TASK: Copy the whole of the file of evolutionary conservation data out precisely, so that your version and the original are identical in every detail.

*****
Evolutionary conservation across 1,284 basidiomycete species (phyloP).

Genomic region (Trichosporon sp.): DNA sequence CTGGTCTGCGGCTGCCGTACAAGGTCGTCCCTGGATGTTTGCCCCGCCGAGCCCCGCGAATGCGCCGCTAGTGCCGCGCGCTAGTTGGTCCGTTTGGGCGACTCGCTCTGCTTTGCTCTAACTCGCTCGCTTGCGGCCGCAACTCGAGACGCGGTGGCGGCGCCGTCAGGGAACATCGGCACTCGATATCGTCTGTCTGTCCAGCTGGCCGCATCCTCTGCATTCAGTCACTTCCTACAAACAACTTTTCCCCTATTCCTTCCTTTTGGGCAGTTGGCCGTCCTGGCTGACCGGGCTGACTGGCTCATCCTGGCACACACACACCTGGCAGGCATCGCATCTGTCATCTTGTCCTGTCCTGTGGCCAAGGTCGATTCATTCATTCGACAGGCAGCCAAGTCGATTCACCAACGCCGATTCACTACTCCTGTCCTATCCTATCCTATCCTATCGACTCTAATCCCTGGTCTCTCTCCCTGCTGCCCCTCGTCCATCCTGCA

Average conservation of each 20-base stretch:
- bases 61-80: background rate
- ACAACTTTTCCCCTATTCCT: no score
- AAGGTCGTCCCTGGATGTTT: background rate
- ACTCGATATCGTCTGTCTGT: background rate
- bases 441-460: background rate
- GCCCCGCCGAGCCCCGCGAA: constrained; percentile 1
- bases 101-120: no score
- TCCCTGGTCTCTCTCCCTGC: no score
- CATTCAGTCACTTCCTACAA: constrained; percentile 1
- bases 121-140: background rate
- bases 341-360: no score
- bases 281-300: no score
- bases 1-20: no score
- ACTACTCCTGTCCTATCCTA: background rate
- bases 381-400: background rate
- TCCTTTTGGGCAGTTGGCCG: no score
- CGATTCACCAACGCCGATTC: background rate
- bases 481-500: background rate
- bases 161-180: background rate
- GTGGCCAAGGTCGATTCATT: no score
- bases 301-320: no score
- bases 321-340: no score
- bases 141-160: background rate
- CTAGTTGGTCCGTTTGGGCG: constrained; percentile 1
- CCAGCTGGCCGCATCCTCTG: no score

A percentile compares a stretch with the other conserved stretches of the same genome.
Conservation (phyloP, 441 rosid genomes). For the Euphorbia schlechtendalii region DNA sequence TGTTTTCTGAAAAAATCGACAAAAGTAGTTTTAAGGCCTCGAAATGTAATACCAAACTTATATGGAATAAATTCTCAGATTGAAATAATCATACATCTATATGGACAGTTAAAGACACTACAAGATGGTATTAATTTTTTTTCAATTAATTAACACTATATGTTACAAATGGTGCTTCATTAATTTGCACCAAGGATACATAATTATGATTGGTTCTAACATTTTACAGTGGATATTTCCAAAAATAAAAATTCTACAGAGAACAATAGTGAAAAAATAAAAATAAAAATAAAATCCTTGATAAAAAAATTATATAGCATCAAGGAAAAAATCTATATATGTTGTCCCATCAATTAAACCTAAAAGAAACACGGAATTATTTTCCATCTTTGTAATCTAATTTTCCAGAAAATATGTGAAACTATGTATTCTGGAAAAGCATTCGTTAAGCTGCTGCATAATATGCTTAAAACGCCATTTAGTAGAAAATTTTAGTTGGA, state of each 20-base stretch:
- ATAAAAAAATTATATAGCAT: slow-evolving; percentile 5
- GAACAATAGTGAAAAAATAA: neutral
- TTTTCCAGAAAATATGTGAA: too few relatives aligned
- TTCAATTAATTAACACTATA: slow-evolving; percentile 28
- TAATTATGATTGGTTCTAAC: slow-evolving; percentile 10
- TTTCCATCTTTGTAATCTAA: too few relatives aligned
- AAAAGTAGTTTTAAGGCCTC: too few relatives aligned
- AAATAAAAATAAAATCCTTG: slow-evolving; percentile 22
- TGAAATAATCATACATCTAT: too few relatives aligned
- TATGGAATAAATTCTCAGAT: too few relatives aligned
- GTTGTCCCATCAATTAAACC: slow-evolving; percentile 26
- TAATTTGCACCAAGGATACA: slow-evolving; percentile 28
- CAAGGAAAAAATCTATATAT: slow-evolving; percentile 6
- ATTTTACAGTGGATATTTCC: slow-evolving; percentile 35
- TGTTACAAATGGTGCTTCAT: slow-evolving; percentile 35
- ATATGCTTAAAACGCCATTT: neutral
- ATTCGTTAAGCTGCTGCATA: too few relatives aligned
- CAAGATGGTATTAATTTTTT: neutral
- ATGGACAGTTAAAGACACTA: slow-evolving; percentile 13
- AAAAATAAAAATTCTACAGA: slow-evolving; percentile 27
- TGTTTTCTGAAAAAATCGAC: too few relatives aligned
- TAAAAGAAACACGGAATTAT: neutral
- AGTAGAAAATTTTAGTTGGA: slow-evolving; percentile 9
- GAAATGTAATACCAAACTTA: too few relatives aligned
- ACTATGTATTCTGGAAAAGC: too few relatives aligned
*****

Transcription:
Evolutionary conservation across 1,284 basidiomycete species (phyloP).

Genomic region (Trichosporon sp.): DNA sequence CTGGTCTGCGGCTGCCGTACAAGGTCGTCCCTGGATGTTTGCCCCGCCGAGCCCCGCGAATGCGCCGCTAGTGCCGCGCGCTAGTTGGTCCGTTTGGGCGACTCGCTCTGCTTTGCTCTAACTCGCTCGCTTGCGGCCGCAACTCGAGACGCGGTGGCGGCGCCGTCAGGGAACATCGGCACTCGATATCGTCTGTCTGTCCAGCTGGCCGCATCCTCTGCATTCAGTCACTTCCTACAAACAACTTTTCCCCTATTCCTTCCTTTTGGGCAGTTGGCCGTCCTGGCTGACCGGGCTGACTGGCTCATCCTGGCACACACACACCTGGCAGGCATCGCATCTGTCATCTTGTCCTGTCCTGTGGCCAAGGTCGATTCATTCATTCGACAGGCAGCCAAGTCGATTCACCAACGCCGATTCACTACTCCTGTCCTATCCTATCCTATCCTATCGACTCTAATCCCTGGTCTCTCTCCCTGCTGCCCCTCGTCCATCCTGCA

Average conservation of each 20-base stretch:
- bases 61-80: background rate
- ACAACTTTTCCCCTATTCCT: no score
- AAGGTCGTCCCTGGATGTTT: background rate
- ACTCGATATCGTCTGTCTGT: background rate
- bases 441-460: background rate
- GCCCCGCCGAGCCCCGCGAA: constrained; percentile 1
- bases 101-120: no score
- TCCCTGGTCTCTCTCCCTGC: no score
- CATTCAGTCACTTCCTACAA: constrained; percentile 1
- bases 121-140: background rate
- bases 341-360: no score
- bases 281-300: no score
- bases 1-20: no score
- ACTACTCCTGTCCTATCCTA: background rate
- bases 381-400: background rate
- TCCTTTTGGGCAGTTGGCCG: no score
- CGATTCACCAACGCCGATTC: background rate
- bases 481-500: background rate
- bases 161-180: background rate
- GTGGCCAAGGTCGATTCATT: no score
- bases 301-320: no score
- bases 321-340: no score
- bases 141-160: background rate
- CTAGTTGGTCCGTTTGGGCG: constrained; percentile 1
- CCAGCTGGCCGCATCCTCTG: no score

A percentile compares a stretch with the other conserved stretches of the same genome.
Conservation (phyloP, 441 rosid genomes). For the Euphorbia schlechtendalii region DNA sequence TGTTTTCTGAAAAAATCGACAAAAGTAGTTTTAAGGCCTCGAAATGTAATACCAAACTTATATGGAATAAATTCTCAGATTGAAATAATCATACATCTATATGGACAGTTAAAGACACTACAAGATGGTATTAATTTTTTTTCAATTAATTAACACTATATGTTACAAATGGTGCTTCATTAATTTGCACCAAGGATACATAATTATGATTGGTTCTAACATTTTACAGTGGATATTTCCAAAAATAAAAATTCTACAGAGAACAATAGTGAAAAAATAAAAATAAAAATAAAATCCTTGATAAAAAAATTATATAGCATCAAGGAAAAAATCTATATATGTTGTCCCATCAATTAAACCTAAAAGAAACACGGAATTATTTTCCATCTTTGTAATCTAATTTTCCAGAAAATATGTGAAACTATGTATTCTGGAAAAGCATTCGTTAAGCTGCTGCATAATATGCTTAAAACGCCATTTAGTAGAAAATTTTAGTTGGA, state of each 20-base stretch:
- ATAAAAAAATTATATAGCAT: slow-evolving; percentile 5
- GAACAATAGTGAAAAAATAA: neutral
- TTTTCCAGAAAATATGTGAA: too few relatives aligned
- TTCAATTAATTAACACTATA: slow-evolving; percentile 28
- TAATTATGATTGGTTCTAAC: slow-evolving; percentile 10
- TTTCCATCTTTGTAATCTAA: too few relatives aligned
- AAAAGTAGTTTTAAGGCCTC: too few relatives aligned
- AAATAAAAATAAAATCCTTG: slow-evolving; percentile 22
- TGAAATAATCATACATCTAT: too few relatives aligned
- TATGGAATAAATTCTCAGAT: too few relatives aligned
- GTTGTCCCATCAATTAAACC: slow-evolving; percentile 26
- TAATTTGCACCAAGGATACA: slow-evolving; percentile 28
- CAAGGAAAAAATCTATATAT: slow-evolving; percentile 6
- ATTTTACAGTGGATATTTCC: slow-evolving; percentile 35
- TGTTACAAATGGTGCTTCAT: slow-evolving; percentile 35
- ATATGCTTAAAACGCCATTT: neutral
- ATTCGTTAAGCTGCTGCATA: too few relatives aligned
- CAAGATGGTATTAATTTTTT: neutral
- ATGGACAGTTAAAGACACTA: slow-evolving; percentile 13
- AAAAATAAAAATTCTACAGA: slow-evolving; percentile 27
- TGTTTTCTGAAAAAATCGAC: too few relatives aligned
- TAAAAGAAACACGGAATTAT: neutral
- AGTAGAAAATTTTAGTTGGA: slow-evolving; percentile 9
- GAAATGTAATACCAAACTTA: too few relatives aligned
- ACTATGTATTCTGGAAAAGC: too few relatives aligned